NASA has released the first picture of Jupiter taken since the Juno spacecraft went into orbit around the planet on July 4.

The picture was taken on July 10. Juno was 2.7 million miles from Jupiter at the time. The color image shows some of the atmospheric features of the planet, including the giant red spot. You can also see three of Jupiter's moons in the picture: Io, Europa and Ganymede.

The Senate is set to approve a bill intended to change the way police and health care workers treat people struggling with opioid addictions.

My husband and I once took great pleasure in preparing meals from scratch. We made pizza dough and sauce. We baked bread. We churned ice cream.

Then we became parents.

Now there are some weeks when pre-chopped veggies and a rotisserie chicken are the only things between us and five nights of Chipotle.

Parents are busy. For some of us, figuring out how to get dinner on the table is a daily struggle. So I reached out to food experts, parents and nutritionists for help. Here is some of their (and my) best advice for making weeknight meals happen.

"O Canada," the national anthem of our neighbors up north, comes in two official versions — English and French. They share a melody, but differ in meaning.

Let the record show: neither version of those lyrics contains the phrase "all lives matter."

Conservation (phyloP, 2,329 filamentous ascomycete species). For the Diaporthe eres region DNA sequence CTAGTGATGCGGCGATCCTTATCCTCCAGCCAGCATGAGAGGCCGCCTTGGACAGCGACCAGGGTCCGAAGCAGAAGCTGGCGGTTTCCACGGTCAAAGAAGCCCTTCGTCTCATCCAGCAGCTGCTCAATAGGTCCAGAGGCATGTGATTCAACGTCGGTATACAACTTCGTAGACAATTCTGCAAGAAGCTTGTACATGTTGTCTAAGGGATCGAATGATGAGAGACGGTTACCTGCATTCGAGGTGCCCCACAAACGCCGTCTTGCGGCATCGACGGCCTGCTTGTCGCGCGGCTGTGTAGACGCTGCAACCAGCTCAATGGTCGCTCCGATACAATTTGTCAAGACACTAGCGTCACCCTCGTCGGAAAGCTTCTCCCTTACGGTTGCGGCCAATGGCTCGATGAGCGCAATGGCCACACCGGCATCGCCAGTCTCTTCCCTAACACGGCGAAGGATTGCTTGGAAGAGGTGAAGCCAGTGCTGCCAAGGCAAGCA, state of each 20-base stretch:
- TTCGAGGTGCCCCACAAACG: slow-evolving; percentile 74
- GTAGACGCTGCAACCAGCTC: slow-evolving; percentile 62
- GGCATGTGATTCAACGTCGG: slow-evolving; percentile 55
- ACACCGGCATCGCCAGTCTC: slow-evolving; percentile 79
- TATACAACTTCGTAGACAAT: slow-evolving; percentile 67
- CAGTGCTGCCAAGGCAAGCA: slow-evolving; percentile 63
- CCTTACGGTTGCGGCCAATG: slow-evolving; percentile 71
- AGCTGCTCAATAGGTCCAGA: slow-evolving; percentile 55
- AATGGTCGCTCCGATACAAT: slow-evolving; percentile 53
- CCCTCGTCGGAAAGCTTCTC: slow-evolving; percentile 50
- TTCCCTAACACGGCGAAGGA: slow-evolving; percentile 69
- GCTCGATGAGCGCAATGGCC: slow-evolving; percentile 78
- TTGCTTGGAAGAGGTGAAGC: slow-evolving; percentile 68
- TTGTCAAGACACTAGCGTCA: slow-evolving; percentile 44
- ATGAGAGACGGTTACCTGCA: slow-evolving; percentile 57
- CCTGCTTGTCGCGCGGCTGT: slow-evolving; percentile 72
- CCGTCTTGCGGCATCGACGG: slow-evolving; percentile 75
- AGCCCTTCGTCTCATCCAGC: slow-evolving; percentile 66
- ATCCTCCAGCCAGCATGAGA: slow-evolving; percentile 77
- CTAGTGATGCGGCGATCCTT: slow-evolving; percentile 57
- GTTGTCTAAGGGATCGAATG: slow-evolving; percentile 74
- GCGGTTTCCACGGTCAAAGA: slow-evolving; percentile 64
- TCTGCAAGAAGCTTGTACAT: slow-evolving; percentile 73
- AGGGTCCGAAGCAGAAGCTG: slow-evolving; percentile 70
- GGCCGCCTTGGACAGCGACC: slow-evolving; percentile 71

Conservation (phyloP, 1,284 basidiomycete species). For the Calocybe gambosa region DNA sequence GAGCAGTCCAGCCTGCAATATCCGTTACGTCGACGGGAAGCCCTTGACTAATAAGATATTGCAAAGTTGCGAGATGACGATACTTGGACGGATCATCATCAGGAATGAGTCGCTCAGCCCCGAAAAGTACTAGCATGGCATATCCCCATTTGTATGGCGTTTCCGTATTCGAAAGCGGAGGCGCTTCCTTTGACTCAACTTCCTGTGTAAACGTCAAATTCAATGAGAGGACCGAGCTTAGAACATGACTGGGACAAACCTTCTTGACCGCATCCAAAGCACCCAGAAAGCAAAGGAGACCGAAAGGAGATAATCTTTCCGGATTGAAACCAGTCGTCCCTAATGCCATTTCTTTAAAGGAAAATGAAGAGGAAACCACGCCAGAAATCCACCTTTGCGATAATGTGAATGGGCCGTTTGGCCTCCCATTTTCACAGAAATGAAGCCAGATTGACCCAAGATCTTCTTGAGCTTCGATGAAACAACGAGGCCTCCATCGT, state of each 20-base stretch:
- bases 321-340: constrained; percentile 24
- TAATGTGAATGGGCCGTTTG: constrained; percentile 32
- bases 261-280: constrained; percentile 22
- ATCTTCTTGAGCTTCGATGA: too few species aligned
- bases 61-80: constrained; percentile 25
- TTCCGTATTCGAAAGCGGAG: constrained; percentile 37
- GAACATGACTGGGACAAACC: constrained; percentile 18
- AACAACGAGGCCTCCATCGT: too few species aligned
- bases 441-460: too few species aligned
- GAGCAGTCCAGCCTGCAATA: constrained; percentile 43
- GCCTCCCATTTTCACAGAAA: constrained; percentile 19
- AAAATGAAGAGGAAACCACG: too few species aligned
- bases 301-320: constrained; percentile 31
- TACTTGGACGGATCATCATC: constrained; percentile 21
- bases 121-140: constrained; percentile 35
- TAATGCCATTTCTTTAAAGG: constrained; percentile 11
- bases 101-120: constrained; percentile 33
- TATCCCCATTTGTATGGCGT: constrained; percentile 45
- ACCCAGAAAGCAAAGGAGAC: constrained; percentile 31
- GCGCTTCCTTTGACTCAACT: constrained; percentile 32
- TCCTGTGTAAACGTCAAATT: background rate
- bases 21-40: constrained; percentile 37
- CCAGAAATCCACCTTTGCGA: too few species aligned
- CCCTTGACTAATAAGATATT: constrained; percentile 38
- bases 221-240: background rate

But at the 2016 All-Star Game, the song got an unexpected edit.

At Petco Park in San Diego, one member of the Canadian singing group The Tenors — by himself, according to the other members of the group — revised the anthem.

School's out, and a lot of parents are getting through the long summer days with extra helpings of digital devices.

How should we feel about that?

Police in Baton Rouge say they have arrested three people who stole guns with the goal of killing police officers. They are still looking for a fourth suspect in the alleged plot, NPR's Greg Allen reports.

"Police say the thefts were at a Baton Rouge pawn shop early Saturday morning," Greg says. "One person was arrested at the scene. Since then, two others have been arrested and six of the eight stolen handguns have been recovered. Police are still looking for one other man."

A 13-year-old boy is among those arrested, Greg says.

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After an international tribunal invalidated Beijing's claims to the South China Sea, Chinese authorities have declared in no uncertain terms that they will be ignoring the ruling.

The Philippines brought the case to the Permanent Court of Arbitration in The Hague, objecting to China's claims to maritime rights in the disputed waters. The tribunal agreed that China had no legal authority to claim the waters and was infringing on the sovereign rights of the Philippines.

Donald Trump is firing back at Supreme Court Justice Ruth Bader Ginsburg after she disparaged him in several media interviews. He tweeted late Tuesday that she "has embarrassed all" with her "very dumb political statements" about the candidate. Trump ended his tweet with "Her mind is shot - resign!":

Donald Trump wrapped up his public tryout of potential vice presidential candidates in Indiana Tuesday night with Gov. Mike Pence giving the final audition.

The Indiana governor's stock as Trump's possible running mate is believed to be on the rise, with New Jersey Gov. Chris Christie and former House Speaker Newt Gingrich also atop the list. Sources tell NPR the presumptive GOP presidential nominee is close to making a decision, which he's widely expected to announce by Friday.


Job, Tuition Woes A Drain On Law Schools

Jul 23, 2012
Originally published on July 24, 2012 2:52 pm